Free radicals are substances that can exist with missing electrons, making them readily able to donate or accept electrons and damage structures in cells. As such, they are highly reactive, binding with and destroying important cellular compounds. Most of the free radicals in your body are made during metabolic processes. More are added from the food you eat and environmental pollution. Most of these free radicals contain oxygen molecules. As each cell makes energy in little structures called mitochondria, free radicals result. These oxidant by-products can damage DNA, proteins and lipids (fats). Consequently, toxic by-products of lipid peroxidation may cause cancer, inhibit enzyme activity and produce mutations in genetic material that make you age faster.

DNA Repair Theory

Free radical damage to DNA can cause cells to mutate or die. Your body makes enzymes that can repair this damage and slow aging. But, over time, the amount of damage overwhelms the body's ability to fix things. As cells grow older, their ability to patch up DNA diminishes and the rate of damage proceeds faster than repair. The result: We age and eventually die.

What Can We Do?

The free radical theory of aging suggests that taking antioxidants (compounds known to prevent free radical damage) in our food or as supplements may slow aging.

In the publication Age (18 [51] 1995: 62), it was reported that "aging appears to be caused by free radicals initiated by the mitochondria at an increasing rate with age. Superoxide and hydrogen peroxide radicals formed by the mitochondria during normal metabolism are major risk factors for disease and death after about the age of 28 in developed countries. Antioxidants from the diet lower the production of free radicals without impairing essential reactions to maintain body function."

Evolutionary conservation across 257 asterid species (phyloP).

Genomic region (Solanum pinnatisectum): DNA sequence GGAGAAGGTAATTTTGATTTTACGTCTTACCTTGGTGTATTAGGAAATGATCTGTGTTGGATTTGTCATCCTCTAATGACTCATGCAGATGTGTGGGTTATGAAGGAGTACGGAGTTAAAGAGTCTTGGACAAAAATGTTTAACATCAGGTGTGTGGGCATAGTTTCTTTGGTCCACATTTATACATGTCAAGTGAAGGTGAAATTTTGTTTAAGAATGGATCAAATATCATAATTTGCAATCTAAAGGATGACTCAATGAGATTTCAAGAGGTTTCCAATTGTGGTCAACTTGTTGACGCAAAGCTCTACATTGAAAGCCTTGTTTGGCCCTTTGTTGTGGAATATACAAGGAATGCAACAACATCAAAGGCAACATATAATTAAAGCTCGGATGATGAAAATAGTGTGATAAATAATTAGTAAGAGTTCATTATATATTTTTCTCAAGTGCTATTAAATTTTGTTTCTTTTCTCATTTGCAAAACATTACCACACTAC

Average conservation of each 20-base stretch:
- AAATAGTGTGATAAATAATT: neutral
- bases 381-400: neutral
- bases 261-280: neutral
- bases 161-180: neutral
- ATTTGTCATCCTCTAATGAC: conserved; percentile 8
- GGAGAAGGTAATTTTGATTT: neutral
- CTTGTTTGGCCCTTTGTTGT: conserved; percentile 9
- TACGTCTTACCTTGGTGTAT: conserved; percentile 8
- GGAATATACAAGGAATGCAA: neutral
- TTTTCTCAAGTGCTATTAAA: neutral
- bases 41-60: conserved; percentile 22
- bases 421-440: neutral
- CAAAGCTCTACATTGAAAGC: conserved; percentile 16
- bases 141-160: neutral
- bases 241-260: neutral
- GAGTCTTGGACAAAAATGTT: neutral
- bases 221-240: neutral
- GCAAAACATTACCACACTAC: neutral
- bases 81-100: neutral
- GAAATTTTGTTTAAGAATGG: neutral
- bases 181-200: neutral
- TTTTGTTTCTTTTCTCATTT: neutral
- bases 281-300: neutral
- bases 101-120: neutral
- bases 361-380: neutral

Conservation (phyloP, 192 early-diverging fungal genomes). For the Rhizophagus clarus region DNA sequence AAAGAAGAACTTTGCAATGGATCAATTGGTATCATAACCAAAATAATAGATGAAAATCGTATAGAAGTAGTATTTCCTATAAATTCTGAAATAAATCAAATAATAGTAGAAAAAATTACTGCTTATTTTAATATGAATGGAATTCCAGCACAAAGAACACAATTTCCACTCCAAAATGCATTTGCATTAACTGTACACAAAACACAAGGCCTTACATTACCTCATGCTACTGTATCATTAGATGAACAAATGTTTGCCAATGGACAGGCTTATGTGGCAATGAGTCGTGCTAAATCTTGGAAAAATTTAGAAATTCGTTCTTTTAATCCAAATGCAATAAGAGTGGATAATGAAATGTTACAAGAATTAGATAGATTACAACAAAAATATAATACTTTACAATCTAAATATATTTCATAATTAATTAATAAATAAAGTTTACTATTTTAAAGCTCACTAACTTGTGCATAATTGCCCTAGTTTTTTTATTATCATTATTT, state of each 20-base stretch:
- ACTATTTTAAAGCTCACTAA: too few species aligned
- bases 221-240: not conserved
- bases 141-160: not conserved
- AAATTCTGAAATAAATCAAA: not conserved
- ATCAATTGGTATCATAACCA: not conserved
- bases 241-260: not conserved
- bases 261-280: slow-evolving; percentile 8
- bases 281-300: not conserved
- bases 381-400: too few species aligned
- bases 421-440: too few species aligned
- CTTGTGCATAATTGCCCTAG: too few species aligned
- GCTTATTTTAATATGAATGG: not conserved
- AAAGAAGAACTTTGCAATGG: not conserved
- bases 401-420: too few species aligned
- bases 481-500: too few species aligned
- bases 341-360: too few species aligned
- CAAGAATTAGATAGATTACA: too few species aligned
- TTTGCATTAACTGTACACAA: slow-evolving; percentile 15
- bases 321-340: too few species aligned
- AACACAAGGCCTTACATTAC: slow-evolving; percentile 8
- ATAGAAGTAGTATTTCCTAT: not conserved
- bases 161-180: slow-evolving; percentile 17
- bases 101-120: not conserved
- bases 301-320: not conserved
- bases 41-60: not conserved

Antioxidant Protection

Common dietary antioxidants include: vitamins E and C, carotenes, sulphur containing amino acids, co-enzyme Q10 and flavonoids (a group of plant compounds or pigments responsible for the color in fruits and flowers). In addition, melatonin, DHEA and the amino acid compound glutathione may also prove of benefit.

Glutathione along with the enzyme glutathione peroxidase are an essential part of free radical "quenching." (Quenching means changing free radicals into benign substances no longer capable of harm.) Deficiencies may suggest a decreased capacity to maintain detoxification and metabolic reactions in which glutathione plays a role, resulting in increased free radical stress and/or lipid peroxidation. Drinking too many alcoholic beverages can result in glutathione deficiency.